Our BIM journey started over four years ago. We knew that we wanted to make better content. When we looked around, it didn't take long to see that most manufacturer families were at best dumb blocks, and at worst a threat to the well-being of your project.
We knew that we could do better, but in the beginning, there were more questions than answers.
How do you make BIM content that is useful for not just a studio of 5 people but 5000?
Small architecture firms have very different needs than large firms. Small firms usually don't have a dedicated BIM Manager. They also are more likely to need to get their Revit content from other sources. Large firms have dedicated BIM Managers and in-house content libraries. Large firms also tend to have strict standards that make adopting new content very difficult.
How do you make content that is flexible enough to work in design development but also detailed enough for construction documents?
Families need to be highly parametric to promote design. Dropping in static families during the design phase can limit your ability to make better design decisions. However, the more configurable the family, the more complicated it becomes to attach data like specifications or product codes.
How do you standardize products from hundreds of manufacturers across North America and make them work seamlessly together?
Standards — everyone agrees we need them, no one can decide what they should be. Revit has standards. Firms have standards. Projects have standards. It's a mess out there.
How do you develop something intended for experts, but simple enough that anyone can use?
We want to create content that is sophisticated enough that an expert can get the most out of it. At the same time, we want to make a family so easy to use that anyone could pick it up and start planning in Revit. For example, how do you make lab equipment that a non-scientist could properly plan?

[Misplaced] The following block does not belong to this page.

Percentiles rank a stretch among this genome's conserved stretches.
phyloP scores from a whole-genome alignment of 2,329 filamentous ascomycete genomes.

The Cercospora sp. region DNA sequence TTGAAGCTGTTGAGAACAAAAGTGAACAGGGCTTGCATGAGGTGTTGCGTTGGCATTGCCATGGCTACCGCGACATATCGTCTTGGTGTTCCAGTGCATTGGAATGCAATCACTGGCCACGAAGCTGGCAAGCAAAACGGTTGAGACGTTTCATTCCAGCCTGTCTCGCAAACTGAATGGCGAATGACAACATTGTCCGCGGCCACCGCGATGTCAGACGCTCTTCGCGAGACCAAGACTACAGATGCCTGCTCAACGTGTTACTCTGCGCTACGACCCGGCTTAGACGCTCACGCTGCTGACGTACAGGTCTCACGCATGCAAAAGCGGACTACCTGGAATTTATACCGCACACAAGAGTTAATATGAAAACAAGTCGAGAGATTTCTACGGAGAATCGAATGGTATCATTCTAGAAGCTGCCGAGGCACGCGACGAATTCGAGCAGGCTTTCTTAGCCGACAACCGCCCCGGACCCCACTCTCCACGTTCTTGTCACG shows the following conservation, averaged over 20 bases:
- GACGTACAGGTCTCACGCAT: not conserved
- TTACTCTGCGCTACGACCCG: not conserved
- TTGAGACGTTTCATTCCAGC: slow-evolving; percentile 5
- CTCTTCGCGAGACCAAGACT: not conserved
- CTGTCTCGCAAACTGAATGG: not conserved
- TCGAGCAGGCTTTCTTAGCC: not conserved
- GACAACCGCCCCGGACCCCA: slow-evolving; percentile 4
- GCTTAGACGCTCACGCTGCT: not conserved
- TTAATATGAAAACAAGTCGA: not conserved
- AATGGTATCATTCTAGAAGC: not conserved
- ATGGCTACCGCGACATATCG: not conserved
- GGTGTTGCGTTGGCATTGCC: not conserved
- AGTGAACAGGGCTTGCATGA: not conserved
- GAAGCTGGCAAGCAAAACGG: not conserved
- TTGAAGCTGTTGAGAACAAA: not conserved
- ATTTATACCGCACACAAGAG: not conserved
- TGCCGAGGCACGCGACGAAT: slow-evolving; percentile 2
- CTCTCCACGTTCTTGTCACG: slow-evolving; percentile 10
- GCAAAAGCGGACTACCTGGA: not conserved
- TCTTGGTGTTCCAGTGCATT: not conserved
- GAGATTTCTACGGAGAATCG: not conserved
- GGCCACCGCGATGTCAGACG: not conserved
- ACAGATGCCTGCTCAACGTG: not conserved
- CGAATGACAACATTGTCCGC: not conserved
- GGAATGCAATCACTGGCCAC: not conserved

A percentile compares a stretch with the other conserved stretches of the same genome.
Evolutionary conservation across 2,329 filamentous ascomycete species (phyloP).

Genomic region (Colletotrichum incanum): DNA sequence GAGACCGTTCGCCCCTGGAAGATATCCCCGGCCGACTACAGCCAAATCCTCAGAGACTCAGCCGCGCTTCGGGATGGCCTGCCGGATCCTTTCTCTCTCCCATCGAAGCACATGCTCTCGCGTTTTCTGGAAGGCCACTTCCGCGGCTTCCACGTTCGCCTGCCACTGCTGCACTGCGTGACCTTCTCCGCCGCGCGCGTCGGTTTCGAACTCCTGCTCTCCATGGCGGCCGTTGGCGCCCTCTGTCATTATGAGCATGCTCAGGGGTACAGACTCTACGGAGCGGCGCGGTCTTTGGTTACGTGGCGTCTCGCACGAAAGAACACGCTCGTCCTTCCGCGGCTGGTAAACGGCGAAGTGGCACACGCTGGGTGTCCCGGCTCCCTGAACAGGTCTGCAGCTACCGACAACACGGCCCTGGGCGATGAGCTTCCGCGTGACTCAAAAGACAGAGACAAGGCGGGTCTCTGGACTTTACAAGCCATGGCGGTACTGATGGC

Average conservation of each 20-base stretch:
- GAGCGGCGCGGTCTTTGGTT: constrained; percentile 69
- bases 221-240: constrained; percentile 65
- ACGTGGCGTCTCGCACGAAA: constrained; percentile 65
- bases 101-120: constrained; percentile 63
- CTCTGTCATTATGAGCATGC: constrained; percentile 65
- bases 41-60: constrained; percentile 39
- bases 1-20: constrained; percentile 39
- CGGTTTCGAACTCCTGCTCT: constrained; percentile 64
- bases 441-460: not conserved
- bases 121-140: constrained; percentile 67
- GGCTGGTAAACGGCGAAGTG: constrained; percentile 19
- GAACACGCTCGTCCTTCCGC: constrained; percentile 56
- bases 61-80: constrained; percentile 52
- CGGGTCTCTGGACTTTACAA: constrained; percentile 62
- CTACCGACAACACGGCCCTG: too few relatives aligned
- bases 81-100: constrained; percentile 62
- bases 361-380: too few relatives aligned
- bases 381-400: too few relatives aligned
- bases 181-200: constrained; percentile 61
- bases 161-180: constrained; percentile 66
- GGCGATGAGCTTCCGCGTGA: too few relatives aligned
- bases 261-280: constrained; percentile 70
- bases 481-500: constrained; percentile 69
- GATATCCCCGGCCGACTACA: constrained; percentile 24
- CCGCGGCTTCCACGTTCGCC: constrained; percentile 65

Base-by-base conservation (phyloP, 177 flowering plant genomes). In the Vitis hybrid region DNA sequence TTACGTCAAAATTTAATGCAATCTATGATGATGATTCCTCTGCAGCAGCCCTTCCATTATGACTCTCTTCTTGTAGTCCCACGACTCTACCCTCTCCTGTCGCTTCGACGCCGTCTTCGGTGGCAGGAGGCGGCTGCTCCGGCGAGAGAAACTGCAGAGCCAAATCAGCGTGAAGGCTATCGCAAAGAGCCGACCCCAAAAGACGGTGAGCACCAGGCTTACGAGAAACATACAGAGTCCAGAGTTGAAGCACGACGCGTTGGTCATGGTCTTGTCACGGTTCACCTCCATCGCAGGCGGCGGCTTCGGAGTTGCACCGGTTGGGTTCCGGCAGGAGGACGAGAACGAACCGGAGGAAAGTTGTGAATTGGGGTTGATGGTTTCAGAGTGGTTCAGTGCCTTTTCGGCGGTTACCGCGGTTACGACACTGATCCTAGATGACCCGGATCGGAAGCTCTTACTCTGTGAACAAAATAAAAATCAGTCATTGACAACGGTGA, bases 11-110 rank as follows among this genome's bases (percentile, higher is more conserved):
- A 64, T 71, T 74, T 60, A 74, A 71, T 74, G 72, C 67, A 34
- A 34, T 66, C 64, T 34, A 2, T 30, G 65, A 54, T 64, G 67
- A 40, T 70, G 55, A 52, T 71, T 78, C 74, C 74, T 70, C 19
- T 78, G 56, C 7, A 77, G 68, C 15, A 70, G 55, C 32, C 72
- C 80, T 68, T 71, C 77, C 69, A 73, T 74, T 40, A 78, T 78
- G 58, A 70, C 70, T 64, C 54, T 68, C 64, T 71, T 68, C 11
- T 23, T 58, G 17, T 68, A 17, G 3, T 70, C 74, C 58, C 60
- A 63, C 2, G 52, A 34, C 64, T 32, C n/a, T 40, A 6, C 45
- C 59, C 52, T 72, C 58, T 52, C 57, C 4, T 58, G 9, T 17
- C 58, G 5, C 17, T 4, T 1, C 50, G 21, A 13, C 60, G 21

We decided to prioritize design and data
We chose to be transparent. Even as the world is embracing big data, building product manufacturers continue keeping information close to the vest. We made 5D BIM the foundation of our content, and then we stacked on other valuable information such as shipping weights, lead times, sustainability information, warranty information, and more. It is not appropriate to include all of the data in the family, so we extended it by using URL links to PDFs.
We began grouping our families to create room segments, making it easy to quickly drop them in early in the design phase and get estimated budget pricing and accurate spatial conditions.
We created a sophisticated system of shared parameters with tooltips to ensure using our content is easy. We got rid of type catalogs and implemented a system of user input with data validation to allow the user to design instead of looking through spreadsheets.
We turned off the drip (Data Rich, Information Poor). Data is the gold rush of the 21st century, but it can quickly become a liability if you don't have a way to convert it to usable information. Instead of leaving the user to fend for themselves, we created specialized schedules and tags to harvest the relevant data.
This is where FETCH comes in.
The FETCH plugin allows you to quickly search and insert our content into your Revit projects. Each time a family is inserted, the content is synced with our internal database ensuring that you always have the most up to date, accurate information. You also have the option to manually sync the data at any time. If we upload a newer version of the family to the database, you are alerted in the project tab of the application. You can quickly update all out-of-date families with a single click.
You also have immediate access to all new content, so you can say goodbye to annoying newsletters or constant trips to the website.
This is just the beginning of our journey with FETCH. We look forward to being able to continue innovating to help you design and create faster and smarter.